Here to dispel the myth that entrepreneurs are all hip young bearded things, Stefano Hatfield – editor in chief of High50.com – paints a very different and altogether more discerning picture.
The popular image of the typical start-up is rooted in Hollywood or can be seen in business press imagery: young, geeky men (it’s always men) in shaggy beards working out of their garages in San Francisco to create companies that go on to become Hewlett Packard or Apple.
It’s a myth propagated further by the relative youth of the likes of Facebook’s Mark Zuckerberg (20, when he co-founded the site), Microsoft’s Bill Gates (20) and Steve Jobs (21). We’re all familiar with the Summly story: schoolboy Nick d’Aloisio raising venture capital money at 15 before selling his news digest app to Yahoo! for $30m, aged 17.
It wasn’t always this way: Ray Kroc was 52 when he founded McDonald’s by persuading the McDonald brothers to franchise their drive-in burger restaurant; pharmacist John Pemberton was 55 when he reformulated his morphine alternative, Pemberton’s French Wine Coca, in response to temperance legislation by replacing the wine with sugar to create Coca-Cola. Colonel Harland Sanders was 65 when he did a deal with his first chicken restaurant (now KFC). More recently, Arianna Huffington started The Huffington Post aged 54.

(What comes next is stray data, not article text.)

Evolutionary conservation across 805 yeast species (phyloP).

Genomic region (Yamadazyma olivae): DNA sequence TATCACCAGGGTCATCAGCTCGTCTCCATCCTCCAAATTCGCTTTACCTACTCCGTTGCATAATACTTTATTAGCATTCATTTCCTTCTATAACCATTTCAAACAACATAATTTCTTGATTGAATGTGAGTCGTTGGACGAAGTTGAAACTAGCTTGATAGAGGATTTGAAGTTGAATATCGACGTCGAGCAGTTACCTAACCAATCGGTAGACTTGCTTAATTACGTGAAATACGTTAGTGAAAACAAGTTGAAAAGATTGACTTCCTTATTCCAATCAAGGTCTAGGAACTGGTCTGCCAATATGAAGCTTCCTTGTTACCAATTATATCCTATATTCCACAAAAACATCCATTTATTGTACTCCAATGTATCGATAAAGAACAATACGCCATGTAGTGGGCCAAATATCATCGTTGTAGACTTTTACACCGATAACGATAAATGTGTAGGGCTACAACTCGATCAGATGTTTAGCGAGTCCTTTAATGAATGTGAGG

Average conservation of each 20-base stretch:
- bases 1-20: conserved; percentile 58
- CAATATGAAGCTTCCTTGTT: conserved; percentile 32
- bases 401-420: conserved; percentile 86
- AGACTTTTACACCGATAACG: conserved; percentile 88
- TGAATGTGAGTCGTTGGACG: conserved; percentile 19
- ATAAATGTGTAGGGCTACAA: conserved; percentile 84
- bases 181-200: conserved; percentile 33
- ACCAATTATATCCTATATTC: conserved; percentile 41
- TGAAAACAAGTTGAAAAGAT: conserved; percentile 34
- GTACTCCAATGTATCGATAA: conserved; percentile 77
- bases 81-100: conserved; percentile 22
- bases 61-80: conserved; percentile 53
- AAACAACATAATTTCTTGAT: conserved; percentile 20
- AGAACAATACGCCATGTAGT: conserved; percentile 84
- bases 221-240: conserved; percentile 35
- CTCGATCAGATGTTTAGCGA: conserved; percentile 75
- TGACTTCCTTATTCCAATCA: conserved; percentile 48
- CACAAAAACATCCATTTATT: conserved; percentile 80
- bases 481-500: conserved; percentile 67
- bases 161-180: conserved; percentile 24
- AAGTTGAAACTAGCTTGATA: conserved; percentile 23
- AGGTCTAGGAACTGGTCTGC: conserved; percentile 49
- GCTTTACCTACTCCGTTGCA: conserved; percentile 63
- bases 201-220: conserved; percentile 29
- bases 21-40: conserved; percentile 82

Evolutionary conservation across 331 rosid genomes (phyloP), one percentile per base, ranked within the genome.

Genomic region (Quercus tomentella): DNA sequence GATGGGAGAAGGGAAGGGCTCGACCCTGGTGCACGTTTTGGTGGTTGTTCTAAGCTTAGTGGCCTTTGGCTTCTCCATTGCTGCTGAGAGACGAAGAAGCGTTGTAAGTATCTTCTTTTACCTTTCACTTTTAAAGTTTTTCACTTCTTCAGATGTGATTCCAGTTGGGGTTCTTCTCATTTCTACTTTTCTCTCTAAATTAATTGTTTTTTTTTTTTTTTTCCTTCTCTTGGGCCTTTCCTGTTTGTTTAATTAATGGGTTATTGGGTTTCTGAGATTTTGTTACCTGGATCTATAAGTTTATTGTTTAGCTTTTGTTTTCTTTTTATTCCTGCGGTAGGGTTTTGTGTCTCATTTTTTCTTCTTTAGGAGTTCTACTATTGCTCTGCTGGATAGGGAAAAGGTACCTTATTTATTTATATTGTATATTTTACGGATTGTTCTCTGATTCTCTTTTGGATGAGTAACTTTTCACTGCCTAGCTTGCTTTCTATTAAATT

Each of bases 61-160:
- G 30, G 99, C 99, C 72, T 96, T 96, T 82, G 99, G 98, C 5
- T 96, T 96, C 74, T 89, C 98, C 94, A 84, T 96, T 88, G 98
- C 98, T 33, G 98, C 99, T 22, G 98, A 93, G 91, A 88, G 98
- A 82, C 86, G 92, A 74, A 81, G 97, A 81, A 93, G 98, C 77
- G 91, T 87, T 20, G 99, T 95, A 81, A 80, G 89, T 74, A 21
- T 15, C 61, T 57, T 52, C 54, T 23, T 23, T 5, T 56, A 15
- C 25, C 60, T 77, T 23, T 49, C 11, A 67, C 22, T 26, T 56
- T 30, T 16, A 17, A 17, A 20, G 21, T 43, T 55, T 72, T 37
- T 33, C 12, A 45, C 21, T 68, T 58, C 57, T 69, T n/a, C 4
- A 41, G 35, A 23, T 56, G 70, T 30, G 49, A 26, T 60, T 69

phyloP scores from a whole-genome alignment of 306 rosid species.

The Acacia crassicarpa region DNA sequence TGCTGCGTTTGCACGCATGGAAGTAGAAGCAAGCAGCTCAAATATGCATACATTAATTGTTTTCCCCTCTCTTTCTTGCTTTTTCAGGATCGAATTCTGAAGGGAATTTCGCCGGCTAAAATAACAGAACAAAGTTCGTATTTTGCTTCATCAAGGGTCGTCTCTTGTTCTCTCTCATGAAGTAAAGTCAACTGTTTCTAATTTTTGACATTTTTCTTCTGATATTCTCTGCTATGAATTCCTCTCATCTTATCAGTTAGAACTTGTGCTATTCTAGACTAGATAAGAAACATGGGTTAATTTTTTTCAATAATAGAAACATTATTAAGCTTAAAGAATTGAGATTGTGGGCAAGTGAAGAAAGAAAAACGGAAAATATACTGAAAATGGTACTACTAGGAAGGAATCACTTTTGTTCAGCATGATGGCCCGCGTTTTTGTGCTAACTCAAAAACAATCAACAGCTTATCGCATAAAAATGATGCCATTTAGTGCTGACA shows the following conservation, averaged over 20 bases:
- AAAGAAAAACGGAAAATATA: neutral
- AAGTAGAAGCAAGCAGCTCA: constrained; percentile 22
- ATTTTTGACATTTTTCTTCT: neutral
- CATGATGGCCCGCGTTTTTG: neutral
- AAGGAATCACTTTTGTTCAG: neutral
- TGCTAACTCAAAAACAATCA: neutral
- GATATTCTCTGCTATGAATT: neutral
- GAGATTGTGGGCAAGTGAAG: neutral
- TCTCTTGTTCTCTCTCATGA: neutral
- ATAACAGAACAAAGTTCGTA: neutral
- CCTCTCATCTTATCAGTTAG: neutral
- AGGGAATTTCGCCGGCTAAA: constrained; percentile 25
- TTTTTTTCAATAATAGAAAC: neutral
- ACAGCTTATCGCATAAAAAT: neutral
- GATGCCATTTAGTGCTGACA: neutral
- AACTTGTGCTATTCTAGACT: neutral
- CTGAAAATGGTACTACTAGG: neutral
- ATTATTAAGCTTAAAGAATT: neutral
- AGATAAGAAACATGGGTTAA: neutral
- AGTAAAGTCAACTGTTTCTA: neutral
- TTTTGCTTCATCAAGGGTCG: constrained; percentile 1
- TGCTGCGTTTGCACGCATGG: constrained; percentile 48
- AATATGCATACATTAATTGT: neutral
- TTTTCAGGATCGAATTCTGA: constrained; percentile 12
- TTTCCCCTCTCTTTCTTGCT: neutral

Nevertheless the image persists of young coding guys in sweaty t-shirts and hipster beards being given shedloads of investor cash or even Government grants to develop their apps – if no longer in a garage, then a trendy mini-campus in California’s Silicon Valley or London’s Silicon Roundabout (near Old Street) replete with ping-pong tables and free granola bars for staff.